Why you should get lost

Yesterday, I started a book. Today, I finished it.

This is what I read. Not nonfiction. Not self-help. Just a good old-fashioned American novel.

It helped that the temperature where I am in Minnesota never got above zero.

You know what’s great about losing myself in a novel for most of a day? I lost myself in a novel for most of the day.

It wouldn’t have had to be a novel. At other points this year, I was fully immersed while playing paintball, playing a game with friends at a kitchen table, and riding waves with our kids.

What’s the point? The point is that for stretches of time (the longer, the better), I was able to be fully in the moment.

I’m not good at that anymore. It’s really hard to get my brain to shut off.

Here’s a quote I read by Celine Armstrong: “The best moments in life are ones where time slows down, all your cares and worries melt away, and you live entirely in the present.” Well said.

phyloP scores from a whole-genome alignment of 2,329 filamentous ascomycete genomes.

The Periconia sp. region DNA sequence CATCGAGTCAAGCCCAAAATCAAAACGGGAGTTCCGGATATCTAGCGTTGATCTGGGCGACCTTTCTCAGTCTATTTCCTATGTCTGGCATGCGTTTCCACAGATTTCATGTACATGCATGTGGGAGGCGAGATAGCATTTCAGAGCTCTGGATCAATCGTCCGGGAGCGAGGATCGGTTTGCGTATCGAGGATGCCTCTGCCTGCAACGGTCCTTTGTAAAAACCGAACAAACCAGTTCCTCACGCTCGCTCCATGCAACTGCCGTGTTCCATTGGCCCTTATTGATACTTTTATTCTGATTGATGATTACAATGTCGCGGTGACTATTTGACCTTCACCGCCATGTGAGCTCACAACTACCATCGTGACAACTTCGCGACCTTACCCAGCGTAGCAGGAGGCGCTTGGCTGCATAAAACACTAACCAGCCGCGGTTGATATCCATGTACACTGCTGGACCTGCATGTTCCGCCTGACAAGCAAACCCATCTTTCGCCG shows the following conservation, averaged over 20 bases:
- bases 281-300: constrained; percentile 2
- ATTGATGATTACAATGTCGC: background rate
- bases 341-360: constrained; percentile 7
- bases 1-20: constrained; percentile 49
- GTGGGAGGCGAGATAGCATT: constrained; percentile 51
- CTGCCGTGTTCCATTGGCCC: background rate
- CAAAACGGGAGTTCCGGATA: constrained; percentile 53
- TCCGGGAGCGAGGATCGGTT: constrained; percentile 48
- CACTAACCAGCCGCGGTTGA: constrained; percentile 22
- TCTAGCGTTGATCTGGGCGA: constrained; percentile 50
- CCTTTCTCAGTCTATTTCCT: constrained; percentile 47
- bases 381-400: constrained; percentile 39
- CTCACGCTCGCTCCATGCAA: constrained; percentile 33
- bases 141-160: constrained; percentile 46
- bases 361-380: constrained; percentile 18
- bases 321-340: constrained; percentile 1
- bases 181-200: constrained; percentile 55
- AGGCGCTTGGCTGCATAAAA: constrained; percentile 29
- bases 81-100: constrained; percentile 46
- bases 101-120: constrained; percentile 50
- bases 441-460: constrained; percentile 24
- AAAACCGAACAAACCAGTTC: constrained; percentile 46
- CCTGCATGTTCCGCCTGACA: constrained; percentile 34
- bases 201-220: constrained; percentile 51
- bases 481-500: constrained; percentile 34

Did I mention I’m not as good at this as I used to be?

But it’s so good for me when I lose myself from time to time. I read a quote this week along the lines of, “Every machine works better after we unplug it for a little while and allow it to re-start. Our minds are no different.” (I’m going from memory; I probably butchered the quote.)

That’s why we take vacations. That’s why we have a Sabbath. That’s why we go outside. We need that.

At least I need that. And it doesn’t kill me to learn that when I disengage from the world for a few hours, it still keeps rotating and orbiting.

Here’s hoping that in 2018, I find more time to lose myself. And so do you.

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